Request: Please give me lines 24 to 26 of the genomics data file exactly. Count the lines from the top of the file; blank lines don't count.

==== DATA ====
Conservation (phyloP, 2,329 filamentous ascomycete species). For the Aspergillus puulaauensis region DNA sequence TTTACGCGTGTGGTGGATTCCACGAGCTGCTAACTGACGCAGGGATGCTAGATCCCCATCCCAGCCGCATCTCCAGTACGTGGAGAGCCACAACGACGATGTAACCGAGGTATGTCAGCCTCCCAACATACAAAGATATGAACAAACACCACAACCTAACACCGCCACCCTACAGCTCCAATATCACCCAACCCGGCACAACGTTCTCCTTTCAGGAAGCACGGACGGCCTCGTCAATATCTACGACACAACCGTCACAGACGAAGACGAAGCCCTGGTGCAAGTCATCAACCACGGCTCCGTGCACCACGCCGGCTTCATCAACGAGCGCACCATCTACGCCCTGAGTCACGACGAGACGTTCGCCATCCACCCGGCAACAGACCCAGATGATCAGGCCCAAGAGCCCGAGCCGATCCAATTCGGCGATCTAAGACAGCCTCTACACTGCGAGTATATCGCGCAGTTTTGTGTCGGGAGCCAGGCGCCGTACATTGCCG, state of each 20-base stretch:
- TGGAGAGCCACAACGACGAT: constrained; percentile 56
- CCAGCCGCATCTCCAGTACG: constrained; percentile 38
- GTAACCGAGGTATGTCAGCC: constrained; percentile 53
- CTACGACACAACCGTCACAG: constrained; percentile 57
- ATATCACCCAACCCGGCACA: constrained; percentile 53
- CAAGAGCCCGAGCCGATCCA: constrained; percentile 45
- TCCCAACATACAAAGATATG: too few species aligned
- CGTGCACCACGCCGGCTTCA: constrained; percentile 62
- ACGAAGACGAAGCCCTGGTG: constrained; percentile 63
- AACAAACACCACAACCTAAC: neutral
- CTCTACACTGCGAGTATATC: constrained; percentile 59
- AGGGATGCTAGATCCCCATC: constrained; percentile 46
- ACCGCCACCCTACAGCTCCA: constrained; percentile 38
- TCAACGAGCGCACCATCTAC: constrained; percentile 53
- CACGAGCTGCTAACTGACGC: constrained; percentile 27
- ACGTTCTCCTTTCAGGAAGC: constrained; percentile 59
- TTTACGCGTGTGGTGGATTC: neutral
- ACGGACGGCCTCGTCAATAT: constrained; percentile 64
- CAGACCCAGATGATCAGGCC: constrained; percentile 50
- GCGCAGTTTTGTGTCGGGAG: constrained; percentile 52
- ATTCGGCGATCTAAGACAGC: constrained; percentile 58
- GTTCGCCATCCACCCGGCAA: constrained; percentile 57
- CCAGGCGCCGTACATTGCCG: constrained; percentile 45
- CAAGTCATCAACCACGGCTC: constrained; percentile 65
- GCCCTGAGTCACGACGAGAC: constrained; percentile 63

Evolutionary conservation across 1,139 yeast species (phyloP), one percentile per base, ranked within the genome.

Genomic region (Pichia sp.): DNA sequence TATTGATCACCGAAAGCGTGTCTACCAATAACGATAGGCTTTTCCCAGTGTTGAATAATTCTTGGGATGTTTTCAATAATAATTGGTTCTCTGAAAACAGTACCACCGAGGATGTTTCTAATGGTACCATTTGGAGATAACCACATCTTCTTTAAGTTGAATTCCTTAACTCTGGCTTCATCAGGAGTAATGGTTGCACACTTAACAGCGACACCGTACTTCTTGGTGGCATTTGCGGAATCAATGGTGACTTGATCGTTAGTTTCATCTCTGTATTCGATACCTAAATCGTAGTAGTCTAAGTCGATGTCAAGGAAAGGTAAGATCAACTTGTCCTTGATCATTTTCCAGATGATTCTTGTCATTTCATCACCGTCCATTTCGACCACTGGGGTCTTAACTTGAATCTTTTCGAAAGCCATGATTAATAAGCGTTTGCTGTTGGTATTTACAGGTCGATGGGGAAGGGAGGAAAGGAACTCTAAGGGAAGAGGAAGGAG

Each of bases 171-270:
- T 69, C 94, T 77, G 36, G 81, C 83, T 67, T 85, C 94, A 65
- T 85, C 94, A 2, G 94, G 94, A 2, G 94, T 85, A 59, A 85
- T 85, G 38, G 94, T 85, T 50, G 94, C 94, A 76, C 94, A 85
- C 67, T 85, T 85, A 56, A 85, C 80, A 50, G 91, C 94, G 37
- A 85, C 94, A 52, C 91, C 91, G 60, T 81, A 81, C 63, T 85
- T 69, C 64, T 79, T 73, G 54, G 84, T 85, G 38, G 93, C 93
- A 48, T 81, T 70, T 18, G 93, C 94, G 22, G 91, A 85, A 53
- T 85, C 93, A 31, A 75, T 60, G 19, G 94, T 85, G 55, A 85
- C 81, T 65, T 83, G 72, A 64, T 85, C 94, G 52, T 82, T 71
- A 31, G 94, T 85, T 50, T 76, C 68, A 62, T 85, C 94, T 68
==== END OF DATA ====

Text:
- CCAGGCGCCGTACATTGCCG: constrained; percentile 45
- CAAGTCATCAACCACGGCTC: constrained; percentile 65
- GCCCTGAGTCACGACGAGAC: constrained; percentile 63